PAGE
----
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Babcock lets us see the war through his eyes—just over the rim of the foxhole. Undergoing his baptism of fire in the Battle of the Bulge, he endures the trials of combat, advancing through attrition to become the senior sergeant in the company. This ordinary enlisted infantryman in “just another combat division” takes the reader from infantry basic training and seven months of combat to postwar occupation duty in Germany and back home. It is one infantry rifleman’s story rather than an account of how his division fit into the grander scheme of the war in Europe—though the author relates to that by providing the reader with a roadmap of dates and locations taken. Babcock offers an intimate taste of combat, casualties, how he fought, and with which weapons (in clear “civilian” language), and both the heroism and cowardice of his fellow soldiers. Published in cooperation with the Association of the United States Army, it is a gripping account of how an ordinary American boy felt and experienced the so-called good war.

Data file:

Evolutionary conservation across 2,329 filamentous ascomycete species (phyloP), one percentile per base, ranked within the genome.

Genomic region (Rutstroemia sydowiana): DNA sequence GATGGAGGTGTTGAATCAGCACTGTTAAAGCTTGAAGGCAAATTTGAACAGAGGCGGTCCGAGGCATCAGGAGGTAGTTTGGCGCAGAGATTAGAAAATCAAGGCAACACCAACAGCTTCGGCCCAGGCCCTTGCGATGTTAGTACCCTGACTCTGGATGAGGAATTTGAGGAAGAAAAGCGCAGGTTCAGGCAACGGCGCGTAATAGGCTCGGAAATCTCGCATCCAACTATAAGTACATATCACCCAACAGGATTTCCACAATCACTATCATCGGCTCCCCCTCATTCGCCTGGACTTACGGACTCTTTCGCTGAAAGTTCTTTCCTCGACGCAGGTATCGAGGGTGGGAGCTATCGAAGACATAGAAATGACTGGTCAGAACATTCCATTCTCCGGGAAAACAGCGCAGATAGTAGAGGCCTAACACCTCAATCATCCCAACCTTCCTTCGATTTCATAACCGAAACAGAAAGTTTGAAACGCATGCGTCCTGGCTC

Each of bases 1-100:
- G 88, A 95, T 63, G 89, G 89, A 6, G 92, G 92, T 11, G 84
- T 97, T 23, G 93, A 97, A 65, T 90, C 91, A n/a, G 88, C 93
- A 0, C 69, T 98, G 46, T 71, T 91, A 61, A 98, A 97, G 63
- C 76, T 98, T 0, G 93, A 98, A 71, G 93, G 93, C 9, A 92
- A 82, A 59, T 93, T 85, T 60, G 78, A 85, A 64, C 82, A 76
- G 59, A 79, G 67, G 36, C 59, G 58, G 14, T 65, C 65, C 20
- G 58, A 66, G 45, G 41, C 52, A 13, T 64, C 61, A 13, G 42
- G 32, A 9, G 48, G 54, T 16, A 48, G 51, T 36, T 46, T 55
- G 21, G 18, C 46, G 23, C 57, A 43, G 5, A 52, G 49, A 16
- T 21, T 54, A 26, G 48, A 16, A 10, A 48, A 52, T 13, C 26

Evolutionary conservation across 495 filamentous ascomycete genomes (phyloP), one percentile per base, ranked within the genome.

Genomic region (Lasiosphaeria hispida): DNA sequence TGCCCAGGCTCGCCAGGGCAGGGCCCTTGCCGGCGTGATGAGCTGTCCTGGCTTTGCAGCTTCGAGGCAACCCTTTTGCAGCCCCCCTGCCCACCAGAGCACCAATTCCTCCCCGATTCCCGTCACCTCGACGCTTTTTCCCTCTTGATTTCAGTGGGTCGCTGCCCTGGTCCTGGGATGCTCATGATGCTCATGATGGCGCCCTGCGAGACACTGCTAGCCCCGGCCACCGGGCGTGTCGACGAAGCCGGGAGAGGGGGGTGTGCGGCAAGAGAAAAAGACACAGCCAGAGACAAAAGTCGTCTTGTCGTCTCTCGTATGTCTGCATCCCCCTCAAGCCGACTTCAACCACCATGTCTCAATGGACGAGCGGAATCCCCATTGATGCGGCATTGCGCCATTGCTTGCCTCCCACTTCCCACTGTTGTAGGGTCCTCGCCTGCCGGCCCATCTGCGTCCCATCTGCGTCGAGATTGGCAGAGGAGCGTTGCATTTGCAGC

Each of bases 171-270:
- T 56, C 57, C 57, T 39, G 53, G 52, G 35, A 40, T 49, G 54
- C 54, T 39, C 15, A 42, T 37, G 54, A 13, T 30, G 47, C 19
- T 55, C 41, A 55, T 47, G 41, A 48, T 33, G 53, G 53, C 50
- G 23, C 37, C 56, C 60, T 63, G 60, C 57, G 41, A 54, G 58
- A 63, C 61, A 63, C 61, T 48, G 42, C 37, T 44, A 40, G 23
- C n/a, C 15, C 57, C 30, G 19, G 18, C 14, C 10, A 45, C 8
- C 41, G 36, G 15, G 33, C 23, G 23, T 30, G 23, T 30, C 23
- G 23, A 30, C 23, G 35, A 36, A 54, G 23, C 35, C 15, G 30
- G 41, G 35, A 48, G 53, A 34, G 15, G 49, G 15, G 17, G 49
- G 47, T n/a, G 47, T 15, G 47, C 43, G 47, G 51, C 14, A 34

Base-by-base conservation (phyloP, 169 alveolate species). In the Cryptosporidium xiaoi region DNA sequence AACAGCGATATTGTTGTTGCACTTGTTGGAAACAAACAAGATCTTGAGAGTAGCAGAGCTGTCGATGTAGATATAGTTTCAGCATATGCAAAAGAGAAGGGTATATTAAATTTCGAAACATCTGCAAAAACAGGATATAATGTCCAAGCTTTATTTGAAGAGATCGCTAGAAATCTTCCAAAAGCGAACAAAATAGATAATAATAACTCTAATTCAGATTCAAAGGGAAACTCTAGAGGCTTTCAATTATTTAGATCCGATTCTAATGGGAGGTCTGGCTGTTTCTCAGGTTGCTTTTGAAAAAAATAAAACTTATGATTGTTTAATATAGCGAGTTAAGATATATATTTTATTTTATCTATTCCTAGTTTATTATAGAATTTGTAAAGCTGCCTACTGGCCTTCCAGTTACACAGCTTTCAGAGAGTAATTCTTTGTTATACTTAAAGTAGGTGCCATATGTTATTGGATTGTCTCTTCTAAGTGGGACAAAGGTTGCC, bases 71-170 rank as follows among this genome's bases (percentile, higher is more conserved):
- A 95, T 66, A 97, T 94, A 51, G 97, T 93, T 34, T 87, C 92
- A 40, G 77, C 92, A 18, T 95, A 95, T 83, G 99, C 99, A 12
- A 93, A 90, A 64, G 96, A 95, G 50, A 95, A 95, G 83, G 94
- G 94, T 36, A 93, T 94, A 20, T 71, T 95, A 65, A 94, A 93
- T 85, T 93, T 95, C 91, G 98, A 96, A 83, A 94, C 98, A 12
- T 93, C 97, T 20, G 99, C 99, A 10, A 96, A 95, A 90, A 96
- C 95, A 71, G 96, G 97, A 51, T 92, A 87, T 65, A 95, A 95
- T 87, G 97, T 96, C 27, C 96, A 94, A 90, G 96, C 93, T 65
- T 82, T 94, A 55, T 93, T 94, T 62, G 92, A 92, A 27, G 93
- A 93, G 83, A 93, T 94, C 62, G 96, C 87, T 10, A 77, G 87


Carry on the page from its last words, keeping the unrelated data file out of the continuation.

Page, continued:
Posted June 17, 2005
As a 19-year-old enlisted man in a rifle company in the winter in Germany in WW II, I read for the first time the way it felt to be a grunt, not an officer. Babcock is uniquely qualified to write this as an Ivy League college student private who rose to become the top non-com. He knows what it feels like to be at the bottom of the pecking order when your life is on the line, and how it feels to survive when so many others weren't either lucky or skilled enough. I finally found words, 60 years later, for the feelings I had then.
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Posted January 27, 2010
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